Iran-US Prisoner Swap: Profiles

On September 18, Iran released five Americans as part of a prisoner swap with the United States. The four men and one woman had been imprisoned on unproven charges of espionage. One had been held since 2015. In return, the Biden administration released five Iranian men imprisoned in the United States, including two who had been held since 2019. The United States also issued a waiver so South Korea could transfer $6 billion of frozen Iranian oil revenues to Qatar, which will oversee limited Iranian purchases of humanitarian goods, including medical, education and agricultural goods. 

Four of the Iranians had allegedly violated U.S. sanctions, and another had acted as an unregistered foreign agent of the Islamic Republic. Only two of the Iranians were going to return to Iran. “One of them, as he has family in another country, will be moved to join them in that third country, and apparently two of our citizens imprisoned in the U.S. have said they wish to remain there due to their history of staying there,” foreign ministry spokesperson Nasser Kanani said. The following are profiles of the prisoners involved in the exchange.


U.S. Citizens Released by Iran

Three of the five U.S. citizens released by Iran: Siamak Namazi, Morad Tahbaz and Emad Shargi
  • Siamak Namazi: In October 2015, the Dubai-based businessman was arrested during a trip to Iran. In October 2016, he was sentenced to 10 years imprisonment for collaborating with an enemy state. Namazi had primarily worked for consultancies focused on energy before his detention. In 2005, he was a public policy scholar at the Woodrow Wilson International Center for Scholars. He also did a stint at the National Endowment for Democracy in 2006. Baquer Namazi, Siamak’s father, traveled to Iran to secure his son’s release but was also sentenced to 10 years for espionage in 2016. In October 2022, Iran released the elder Namazi so that he could seek medical treatment abroad.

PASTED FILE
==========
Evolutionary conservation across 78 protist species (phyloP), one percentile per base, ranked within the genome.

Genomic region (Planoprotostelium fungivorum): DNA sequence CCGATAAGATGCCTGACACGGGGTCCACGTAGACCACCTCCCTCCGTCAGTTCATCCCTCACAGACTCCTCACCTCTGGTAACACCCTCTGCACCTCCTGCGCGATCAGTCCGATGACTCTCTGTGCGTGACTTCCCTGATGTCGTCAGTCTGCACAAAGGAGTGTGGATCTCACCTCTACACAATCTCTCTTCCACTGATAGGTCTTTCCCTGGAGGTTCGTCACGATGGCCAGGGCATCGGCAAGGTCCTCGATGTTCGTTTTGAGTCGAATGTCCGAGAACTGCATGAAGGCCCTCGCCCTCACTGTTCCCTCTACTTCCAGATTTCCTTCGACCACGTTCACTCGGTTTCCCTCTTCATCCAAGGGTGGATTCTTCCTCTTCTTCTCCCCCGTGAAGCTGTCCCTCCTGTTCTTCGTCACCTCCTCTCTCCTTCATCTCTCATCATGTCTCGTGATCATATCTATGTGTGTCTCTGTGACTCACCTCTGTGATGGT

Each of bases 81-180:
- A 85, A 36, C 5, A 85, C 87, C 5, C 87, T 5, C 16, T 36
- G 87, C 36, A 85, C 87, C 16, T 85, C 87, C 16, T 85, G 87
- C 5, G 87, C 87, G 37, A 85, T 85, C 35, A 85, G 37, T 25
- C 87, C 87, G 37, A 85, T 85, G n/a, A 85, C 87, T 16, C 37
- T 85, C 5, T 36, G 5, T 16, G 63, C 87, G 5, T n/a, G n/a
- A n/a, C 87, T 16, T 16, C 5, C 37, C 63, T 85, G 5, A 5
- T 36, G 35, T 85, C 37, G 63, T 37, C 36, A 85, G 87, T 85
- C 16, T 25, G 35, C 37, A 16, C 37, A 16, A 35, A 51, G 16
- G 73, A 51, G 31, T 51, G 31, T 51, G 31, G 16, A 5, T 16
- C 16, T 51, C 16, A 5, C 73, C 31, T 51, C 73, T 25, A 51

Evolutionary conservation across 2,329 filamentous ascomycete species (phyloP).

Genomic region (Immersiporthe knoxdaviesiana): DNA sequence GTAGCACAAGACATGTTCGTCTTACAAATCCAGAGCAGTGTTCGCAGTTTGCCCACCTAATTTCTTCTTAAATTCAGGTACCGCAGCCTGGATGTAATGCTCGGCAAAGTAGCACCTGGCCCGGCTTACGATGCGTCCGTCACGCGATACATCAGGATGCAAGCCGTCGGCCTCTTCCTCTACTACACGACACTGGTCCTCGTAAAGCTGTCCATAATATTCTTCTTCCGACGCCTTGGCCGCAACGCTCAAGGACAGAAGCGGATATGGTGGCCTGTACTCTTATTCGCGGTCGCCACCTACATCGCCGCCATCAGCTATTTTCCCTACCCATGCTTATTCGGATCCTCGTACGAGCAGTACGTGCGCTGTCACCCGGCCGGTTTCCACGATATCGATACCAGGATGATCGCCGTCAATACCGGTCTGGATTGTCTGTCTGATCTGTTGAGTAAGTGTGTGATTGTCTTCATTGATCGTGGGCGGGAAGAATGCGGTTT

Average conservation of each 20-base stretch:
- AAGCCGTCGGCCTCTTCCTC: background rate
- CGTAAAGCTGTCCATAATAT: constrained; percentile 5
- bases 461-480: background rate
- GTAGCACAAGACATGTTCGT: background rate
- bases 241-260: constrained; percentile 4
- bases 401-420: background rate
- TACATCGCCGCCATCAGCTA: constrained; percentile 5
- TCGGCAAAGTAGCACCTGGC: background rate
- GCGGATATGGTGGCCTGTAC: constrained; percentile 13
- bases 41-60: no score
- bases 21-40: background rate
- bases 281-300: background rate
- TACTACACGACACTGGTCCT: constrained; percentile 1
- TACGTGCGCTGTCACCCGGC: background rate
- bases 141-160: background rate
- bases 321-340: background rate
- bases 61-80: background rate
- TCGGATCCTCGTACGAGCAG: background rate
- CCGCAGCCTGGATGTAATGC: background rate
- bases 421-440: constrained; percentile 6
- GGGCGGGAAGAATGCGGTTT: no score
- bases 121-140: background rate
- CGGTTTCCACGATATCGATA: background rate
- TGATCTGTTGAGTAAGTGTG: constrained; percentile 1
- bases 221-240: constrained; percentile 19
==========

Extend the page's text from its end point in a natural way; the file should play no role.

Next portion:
• Emad Shargi: In April 2018, the businessman was detained while working for a venture capital fund involved in technology. After being interrogated and held in solitary confinement, he was released on bail in December 2018. A year later, he was cleared of all spying and national security charges. But his passport was withheld, and he was not permitted to leave Iran. In November 2020, Shargi was summoned to court and convicted of espionage without a trial. He was sentenced to 10 years in prison.
  • Morad Tahbaz: In January 2018, Tahbaz and eight other environmental activists were detained. In November 2019, Tahbaz was sentenced to 10 years in prison for espionage. Tahbaz and his colleagues had been using cameras to track endangered Asiatic cheetahs and were accused of using that work as a cover for collecting “classified information.”
  • An unnamed businessman
  • An unnamed female former U.N. worker


Iranian Citizens Released by the United States

  • Mehrdad Moein Ansari: In 2019, the Iranian citizen and resident of the United Arab Emirates and Germany was arrested for plotting to secure dual-use materials with potential military and nuclear applications for the Islamic Republic. In September 2021, he was sentenced to more than five years in prison. 
  • Kambiz Attar Kashani: In January 2022, the U.S.-Iranian citizen was arrested for conspiring to export goods and technology to the Central Bank of Iran. He had used two front companies based in the United Arab Emirates to procure equipment and software for Iran. In February 2023, he was sentenced to 30 months in prison. 
  • Reza Sarhangpour Kafrani: The Iranian and resident of Canada was arrested for sending laboratory materials to the Islamic Republic. He had shipped the equipment—controlled for nuclear nonproliferation purposes—to Iran through Canada and the United Arab Emirates. He was indicted in July 2021 with 10 crimes, some of which carried maximum prison sentences of 20 years. 
  • Amin Hasanzadeh: In November 2019, the Iranian and permanent U.S. resident was arrested on charges of fraud and interstate transportation of stolen property. Federal prosecutors accused Hasanzadeh of stealing sensitive technical data from his employer and sending it to his brother, who is connected to the Iranian military. He was indicted in December 2020. 
  • Kaveh Afrasiabi: In January 2021, the U.S.-based Iranian was arrested for failing to report his status as a foreign agent in the United States. He had lobbied the State Department and a congressman for “policies favorable to Iran” while on the payroll of Iran’s U.N. mission since around 2007. His alleged crimes carried a maximum of 10 years in prison.